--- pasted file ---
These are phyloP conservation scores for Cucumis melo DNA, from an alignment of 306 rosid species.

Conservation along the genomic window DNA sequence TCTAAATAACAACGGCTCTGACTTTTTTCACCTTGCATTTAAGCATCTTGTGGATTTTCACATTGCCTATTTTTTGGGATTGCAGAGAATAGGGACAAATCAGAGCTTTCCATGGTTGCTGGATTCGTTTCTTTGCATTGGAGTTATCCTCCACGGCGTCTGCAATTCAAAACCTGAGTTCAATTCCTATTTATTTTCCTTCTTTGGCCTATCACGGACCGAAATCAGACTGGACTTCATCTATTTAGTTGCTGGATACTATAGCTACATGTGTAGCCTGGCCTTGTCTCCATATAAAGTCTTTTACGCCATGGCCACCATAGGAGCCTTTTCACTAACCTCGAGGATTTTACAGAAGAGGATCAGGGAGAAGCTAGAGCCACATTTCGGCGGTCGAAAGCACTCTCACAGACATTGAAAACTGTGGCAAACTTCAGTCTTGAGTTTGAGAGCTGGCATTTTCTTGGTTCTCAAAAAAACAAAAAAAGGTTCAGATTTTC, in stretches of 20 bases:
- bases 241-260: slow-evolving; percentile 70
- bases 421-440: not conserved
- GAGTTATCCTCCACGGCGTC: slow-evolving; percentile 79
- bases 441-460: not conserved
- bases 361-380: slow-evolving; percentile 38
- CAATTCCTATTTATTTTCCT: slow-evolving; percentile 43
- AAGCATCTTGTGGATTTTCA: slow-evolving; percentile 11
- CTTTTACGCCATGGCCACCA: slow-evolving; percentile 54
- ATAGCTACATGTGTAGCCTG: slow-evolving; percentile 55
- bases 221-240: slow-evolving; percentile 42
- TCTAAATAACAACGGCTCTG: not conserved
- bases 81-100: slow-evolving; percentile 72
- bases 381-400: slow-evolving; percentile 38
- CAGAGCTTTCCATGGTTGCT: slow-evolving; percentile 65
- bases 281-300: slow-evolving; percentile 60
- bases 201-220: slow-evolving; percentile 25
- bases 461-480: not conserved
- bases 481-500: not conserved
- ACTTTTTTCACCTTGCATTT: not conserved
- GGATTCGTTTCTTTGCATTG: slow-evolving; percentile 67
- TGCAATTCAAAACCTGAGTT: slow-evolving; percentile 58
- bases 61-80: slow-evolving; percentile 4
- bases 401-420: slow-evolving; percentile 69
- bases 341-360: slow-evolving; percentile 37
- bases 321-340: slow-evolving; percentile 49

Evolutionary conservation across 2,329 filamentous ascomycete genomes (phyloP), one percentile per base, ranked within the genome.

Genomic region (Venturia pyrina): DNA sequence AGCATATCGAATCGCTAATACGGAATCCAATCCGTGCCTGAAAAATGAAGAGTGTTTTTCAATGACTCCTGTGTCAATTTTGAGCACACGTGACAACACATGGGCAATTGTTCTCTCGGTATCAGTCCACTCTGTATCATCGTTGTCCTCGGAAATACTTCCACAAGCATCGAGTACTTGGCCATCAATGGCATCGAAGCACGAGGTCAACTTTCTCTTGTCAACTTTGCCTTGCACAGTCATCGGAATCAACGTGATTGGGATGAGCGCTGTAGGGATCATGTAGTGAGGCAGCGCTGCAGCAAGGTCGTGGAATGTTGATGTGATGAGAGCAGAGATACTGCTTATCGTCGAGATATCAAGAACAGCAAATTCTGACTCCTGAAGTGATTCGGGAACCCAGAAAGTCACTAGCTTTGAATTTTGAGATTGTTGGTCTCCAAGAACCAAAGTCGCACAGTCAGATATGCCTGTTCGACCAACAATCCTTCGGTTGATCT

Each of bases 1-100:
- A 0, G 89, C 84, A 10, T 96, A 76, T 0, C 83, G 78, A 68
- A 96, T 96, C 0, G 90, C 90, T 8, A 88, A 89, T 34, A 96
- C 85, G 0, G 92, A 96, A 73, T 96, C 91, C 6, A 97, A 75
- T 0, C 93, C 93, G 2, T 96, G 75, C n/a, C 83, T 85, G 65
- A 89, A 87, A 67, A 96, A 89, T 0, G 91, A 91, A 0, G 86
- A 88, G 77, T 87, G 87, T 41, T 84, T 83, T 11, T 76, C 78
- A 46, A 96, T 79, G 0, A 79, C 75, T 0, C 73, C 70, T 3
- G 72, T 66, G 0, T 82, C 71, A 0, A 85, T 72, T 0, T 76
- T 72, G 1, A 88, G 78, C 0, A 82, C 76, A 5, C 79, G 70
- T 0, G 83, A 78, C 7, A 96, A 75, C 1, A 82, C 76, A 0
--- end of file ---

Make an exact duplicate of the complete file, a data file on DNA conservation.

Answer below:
These are phyloP conservation scores for Cucumis melo DNA, from an alignment of 306 rosid species.

Conservation along the genomic window DNA sequence TCTAAATAACAACGGCTCTGACTTTTTTCACCTTGCATTTAAGCATCTTGTGGATTTTCACATTGCCTATTTTTTGGGATTGCAGAGAATAGGGACAAATCAGAGCTTTCCATGGTTGCTGGATTCGTTTCTTTGCATTGGAGTTATCCTCCACGGCGTCTGCAATTCAAAACCTGAGTTCAATTCCTATTTATTTTCCTTCTTTGGCCTATCACGGACCGAAATCAGACTGGACTTCATCTATTTAGTTGCTGGATACTATAGCTACATGTGTAGCCTGGCCTTGTCTCCATATAAAGTCTTTTACGCCATGGCCACCATAGGAGCCTTTTCACTAACCTCGAGGATTTTACAGAAGAGGATCAGGGAGAAGCTAGAGCCACATTTCGGCGGTCGAAAGCACTCTCACAGACATTGAAAACTGTGGCAAACTTCAGTCTTGAGTTTGAGAGCTGGCATTTTCTTGGTTCTCAAAAAAACAAAAAAAGGTTCAGATTTTC, in stretches of 20 bases:
- bases 241-260: slow-evolving; percentile 70
- bases 421-440: not conserved
- GAGTTATCCTCCACGGCGTC: slow-evolving; percentile 79
- bases 441-460: not conserved
- bases 361-380: slow-evolving; percentile 38
- CAATTCCTATTTATTTTCCT: slow-evolving; percentile 43
- AAGCATCTTGTGGATTTTCA: slow-evolving; percentile 11
- CTTTTACGCCATGGCCACCA: slow-evolving; percentile 54
- ATAGCTACATGTGTAGCCTG: slow-evolving; percentile 55
- bases 221-240: slow-evolving; percentile 42
- TCTAAATAACAACGGCTCTG: not conserved
- bases 81-100: slow-evolving; percentile 72
- bases 381-400: slow-evolving; percentile 38
- CAGAGCTTTCCATGGTTGCT: slow-evolving; percentile 65
- bases 281-300: slow-evolving; percentile 60
- bases 201-220: slow-evolving; percentile 25
- bases 461-480: not conserved
- bases 481-500: not conserved
- ACTTTTTTCACCTTGCATTT: not conserved
- GGATTCGTTTCTTTGCATTG: slow-evolving; percentile 67
- TGCAATTCAAAACCTGAGTT: slow-evolving; percentile 58
- bases 61-80: slow-evolving; percentile 4
- bases 401-420: slow-evolving; percentile 69
- bases 341-360: slow-evolving; percentile 37
- bases 321-340: slow-evolving; percentile 49

Evolutionary conservation across 2,329 filamentous ascomycete genomes (phyloP), one percentile per base, ranked within the genome.

Genomic region (Venturia pyrina): DNA sequence AGCATATCGAATCGCTAATACGGAATCCAATCCGTGCCTGAAAAATGAAGAGTGTTTTTCAATGACTCCTGTGTCAATTTTGAGCACACGTGACAACACATGGGCAATTGTTCTCTCGGTATCAGTCCACTCTGTATCATCGTTGTCCTCGGAAATACTTCCACAAGCATCGAGTACTTGGCCATCAATGGCATCGAAGCACGAGGTCAACTTTCTCTTGTCAACTTTGCCTTGCACAGTCATCGGAATCAACGTGATTGGGATGAGCGCTGTAGGGATCATGTAGTGAGGCAGCGCTGCAGCAAGGTCGTGGAATGTTGATGTGATGAGAGCAGAGATACTGCTTATCGTCGAGATATCAAGAACAGCAAATTCTGACTCCTGAAGTGATTCGGGAACCCAGAAAGTCACTAGCTTTGAATTTTGAGATTGTTGGTCTCCAAGAACCAAAGTCGCACAGTCAGATATGCCTGTTCGACCAACAATCCTTCGGTTGATCT

Each of bases 1-100:
- A 0, G 89, C 84, A 10, T 96, A 76, T 0, C 83, G 78, A 68
- A 96, T 96, C 0, G 90, C 90, T 8, A 88, A 89, T 34, A 96
- C 85, G 0, G 92, A 96, A 73, T 96, C 91, C 6, A 97, A 75
- T 0, C 93, C 93, G 2, T 96, G 75, C n/a, C 83, T 85, G 65
- A 89, A 87, A 67, A 96, A 89, T 0, G 91, A 91, A 0, G 86
- A 88, G 77, T 87, G 87, T 41, T 84, T 83, T 11, T 76, C 78
- A 46, A 96, T 79, G 0, A 79, C 75, T 0, C 73, C 70, T 3
- G 72, T 66, G 0, T 82, C 71, A 0, A 85, T 72, T 0, T 76
- T 72, G 1, A 88, G 78, C 0, A 82, C 76, A 5, C 79, G 70
- T 0, G 83, A 78, C 7, A 96, A 75, C 1, A 82, C 76, A 0